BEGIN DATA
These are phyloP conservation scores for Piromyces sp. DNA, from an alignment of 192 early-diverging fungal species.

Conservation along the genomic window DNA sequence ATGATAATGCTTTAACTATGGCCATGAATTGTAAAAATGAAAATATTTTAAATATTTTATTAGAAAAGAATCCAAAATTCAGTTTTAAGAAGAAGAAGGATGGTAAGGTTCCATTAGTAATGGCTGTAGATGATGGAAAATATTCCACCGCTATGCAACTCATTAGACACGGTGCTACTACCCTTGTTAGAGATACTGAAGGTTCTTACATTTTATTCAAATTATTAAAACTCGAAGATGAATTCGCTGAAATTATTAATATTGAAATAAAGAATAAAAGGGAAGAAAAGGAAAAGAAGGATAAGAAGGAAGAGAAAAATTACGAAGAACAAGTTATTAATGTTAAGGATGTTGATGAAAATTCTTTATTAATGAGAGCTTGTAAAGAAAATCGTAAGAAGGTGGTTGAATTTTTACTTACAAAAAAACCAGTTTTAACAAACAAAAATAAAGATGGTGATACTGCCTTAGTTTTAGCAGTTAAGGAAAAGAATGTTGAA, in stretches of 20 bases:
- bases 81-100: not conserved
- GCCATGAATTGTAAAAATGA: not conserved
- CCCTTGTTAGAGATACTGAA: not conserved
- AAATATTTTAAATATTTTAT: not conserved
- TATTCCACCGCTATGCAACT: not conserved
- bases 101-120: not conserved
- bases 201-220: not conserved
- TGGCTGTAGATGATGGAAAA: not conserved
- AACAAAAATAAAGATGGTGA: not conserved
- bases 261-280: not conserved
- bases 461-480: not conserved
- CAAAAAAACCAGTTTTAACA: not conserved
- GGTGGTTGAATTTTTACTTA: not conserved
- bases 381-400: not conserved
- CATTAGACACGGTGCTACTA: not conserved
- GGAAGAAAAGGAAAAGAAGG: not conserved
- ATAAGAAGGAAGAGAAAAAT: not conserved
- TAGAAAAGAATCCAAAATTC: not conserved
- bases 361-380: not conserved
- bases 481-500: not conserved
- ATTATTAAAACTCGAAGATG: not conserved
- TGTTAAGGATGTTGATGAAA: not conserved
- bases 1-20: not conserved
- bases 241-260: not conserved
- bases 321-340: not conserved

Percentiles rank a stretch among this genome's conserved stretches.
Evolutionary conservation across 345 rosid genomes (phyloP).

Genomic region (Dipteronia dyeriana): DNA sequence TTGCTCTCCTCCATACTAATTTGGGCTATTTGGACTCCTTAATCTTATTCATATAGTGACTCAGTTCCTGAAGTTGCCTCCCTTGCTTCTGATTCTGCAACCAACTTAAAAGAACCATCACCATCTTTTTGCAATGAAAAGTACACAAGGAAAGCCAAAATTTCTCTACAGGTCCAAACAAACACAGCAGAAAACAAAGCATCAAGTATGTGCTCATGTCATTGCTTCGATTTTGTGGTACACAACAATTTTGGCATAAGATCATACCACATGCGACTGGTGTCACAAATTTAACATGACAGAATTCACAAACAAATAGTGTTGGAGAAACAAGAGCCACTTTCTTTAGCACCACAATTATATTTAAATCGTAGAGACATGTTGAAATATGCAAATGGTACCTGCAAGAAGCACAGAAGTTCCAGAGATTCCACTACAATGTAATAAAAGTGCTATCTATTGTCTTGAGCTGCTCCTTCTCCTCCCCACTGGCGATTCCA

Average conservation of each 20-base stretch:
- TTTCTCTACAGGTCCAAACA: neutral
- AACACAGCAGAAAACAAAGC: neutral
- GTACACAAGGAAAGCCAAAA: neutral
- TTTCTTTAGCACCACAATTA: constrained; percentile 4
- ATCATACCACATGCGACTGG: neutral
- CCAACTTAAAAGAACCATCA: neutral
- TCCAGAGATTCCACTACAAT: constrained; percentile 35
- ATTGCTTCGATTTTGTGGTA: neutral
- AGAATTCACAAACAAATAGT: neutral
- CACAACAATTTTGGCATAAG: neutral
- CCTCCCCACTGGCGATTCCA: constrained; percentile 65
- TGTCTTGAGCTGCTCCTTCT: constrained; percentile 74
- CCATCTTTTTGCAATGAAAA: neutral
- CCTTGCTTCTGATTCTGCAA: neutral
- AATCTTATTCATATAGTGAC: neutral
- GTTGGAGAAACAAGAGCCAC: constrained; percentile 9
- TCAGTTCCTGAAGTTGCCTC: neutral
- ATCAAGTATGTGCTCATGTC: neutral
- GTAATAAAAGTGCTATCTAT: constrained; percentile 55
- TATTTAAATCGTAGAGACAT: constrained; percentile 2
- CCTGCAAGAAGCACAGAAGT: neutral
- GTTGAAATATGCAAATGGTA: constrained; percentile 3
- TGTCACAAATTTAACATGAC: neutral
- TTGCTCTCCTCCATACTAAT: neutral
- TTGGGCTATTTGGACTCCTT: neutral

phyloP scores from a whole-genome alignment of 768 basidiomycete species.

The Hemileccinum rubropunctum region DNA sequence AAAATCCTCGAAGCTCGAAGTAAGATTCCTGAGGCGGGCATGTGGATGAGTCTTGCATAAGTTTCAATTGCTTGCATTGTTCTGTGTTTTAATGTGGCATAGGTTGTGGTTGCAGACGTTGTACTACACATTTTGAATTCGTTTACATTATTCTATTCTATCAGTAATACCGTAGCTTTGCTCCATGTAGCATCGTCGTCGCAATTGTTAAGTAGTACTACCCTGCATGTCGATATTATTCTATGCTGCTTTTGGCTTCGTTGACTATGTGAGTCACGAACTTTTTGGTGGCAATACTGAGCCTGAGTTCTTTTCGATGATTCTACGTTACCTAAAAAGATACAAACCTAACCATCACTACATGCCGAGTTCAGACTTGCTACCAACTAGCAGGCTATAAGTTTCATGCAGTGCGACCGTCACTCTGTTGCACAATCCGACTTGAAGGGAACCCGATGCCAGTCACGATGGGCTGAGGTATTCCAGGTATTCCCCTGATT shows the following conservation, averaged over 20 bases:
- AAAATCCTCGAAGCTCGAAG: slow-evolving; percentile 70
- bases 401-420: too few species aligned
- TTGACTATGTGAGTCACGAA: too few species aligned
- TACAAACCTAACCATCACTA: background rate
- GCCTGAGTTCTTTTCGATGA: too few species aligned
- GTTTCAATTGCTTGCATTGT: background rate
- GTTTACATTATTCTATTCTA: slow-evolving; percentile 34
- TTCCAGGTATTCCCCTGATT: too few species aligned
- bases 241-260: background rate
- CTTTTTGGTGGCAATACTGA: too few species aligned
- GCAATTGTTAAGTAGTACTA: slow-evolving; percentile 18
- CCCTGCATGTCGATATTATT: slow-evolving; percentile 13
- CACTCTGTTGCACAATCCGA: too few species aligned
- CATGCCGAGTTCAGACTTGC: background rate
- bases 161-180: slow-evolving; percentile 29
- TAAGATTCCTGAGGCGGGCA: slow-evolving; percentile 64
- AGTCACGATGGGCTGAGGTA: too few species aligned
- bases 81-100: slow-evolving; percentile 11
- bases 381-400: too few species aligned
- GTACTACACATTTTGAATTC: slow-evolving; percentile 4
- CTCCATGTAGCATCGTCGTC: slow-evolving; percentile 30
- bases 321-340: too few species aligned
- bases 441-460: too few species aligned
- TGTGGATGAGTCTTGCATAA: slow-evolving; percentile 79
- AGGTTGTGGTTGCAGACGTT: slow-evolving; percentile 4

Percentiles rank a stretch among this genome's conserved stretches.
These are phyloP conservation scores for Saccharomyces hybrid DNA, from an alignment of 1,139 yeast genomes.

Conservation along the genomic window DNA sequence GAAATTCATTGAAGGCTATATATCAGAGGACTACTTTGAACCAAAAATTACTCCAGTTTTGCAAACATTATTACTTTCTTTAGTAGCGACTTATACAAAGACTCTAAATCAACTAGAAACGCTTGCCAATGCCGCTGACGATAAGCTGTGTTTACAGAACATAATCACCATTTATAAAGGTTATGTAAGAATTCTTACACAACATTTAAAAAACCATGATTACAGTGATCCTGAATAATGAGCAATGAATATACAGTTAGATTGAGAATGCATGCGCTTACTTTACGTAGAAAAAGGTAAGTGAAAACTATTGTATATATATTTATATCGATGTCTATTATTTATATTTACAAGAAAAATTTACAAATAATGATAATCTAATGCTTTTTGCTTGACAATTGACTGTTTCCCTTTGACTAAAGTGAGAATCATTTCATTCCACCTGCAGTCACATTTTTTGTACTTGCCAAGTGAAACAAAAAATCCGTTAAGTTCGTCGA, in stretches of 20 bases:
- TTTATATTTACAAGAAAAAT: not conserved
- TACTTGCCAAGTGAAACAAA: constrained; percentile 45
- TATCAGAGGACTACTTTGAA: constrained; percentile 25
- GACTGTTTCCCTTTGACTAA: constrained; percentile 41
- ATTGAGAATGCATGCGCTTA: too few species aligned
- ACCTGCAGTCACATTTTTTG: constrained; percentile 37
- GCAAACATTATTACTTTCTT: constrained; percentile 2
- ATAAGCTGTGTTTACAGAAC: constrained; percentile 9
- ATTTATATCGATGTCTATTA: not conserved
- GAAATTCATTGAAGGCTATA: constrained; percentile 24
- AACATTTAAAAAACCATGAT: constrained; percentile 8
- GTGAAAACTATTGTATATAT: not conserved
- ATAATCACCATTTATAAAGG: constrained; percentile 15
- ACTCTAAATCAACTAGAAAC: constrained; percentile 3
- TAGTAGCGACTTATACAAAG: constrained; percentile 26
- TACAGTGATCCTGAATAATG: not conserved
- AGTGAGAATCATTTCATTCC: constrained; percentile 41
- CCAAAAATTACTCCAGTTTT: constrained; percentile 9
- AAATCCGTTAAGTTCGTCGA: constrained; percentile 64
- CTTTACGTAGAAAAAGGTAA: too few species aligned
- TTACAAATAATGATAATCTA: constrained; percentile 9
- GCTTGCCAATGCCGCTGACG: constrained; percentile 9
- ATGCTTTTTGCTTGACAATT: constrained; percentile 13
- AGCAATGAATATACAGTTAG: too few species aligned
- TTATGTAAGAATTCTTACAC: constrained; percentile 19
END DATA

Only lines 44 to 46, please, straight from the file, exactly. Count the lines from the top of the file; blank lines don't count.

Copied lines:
- CCATCTTTTTGCAATGAAAA: neutral
- CCTTGCTTCTGATTCTGCAA: neutral
- AATCTTATTCATATAGTGAC: neutral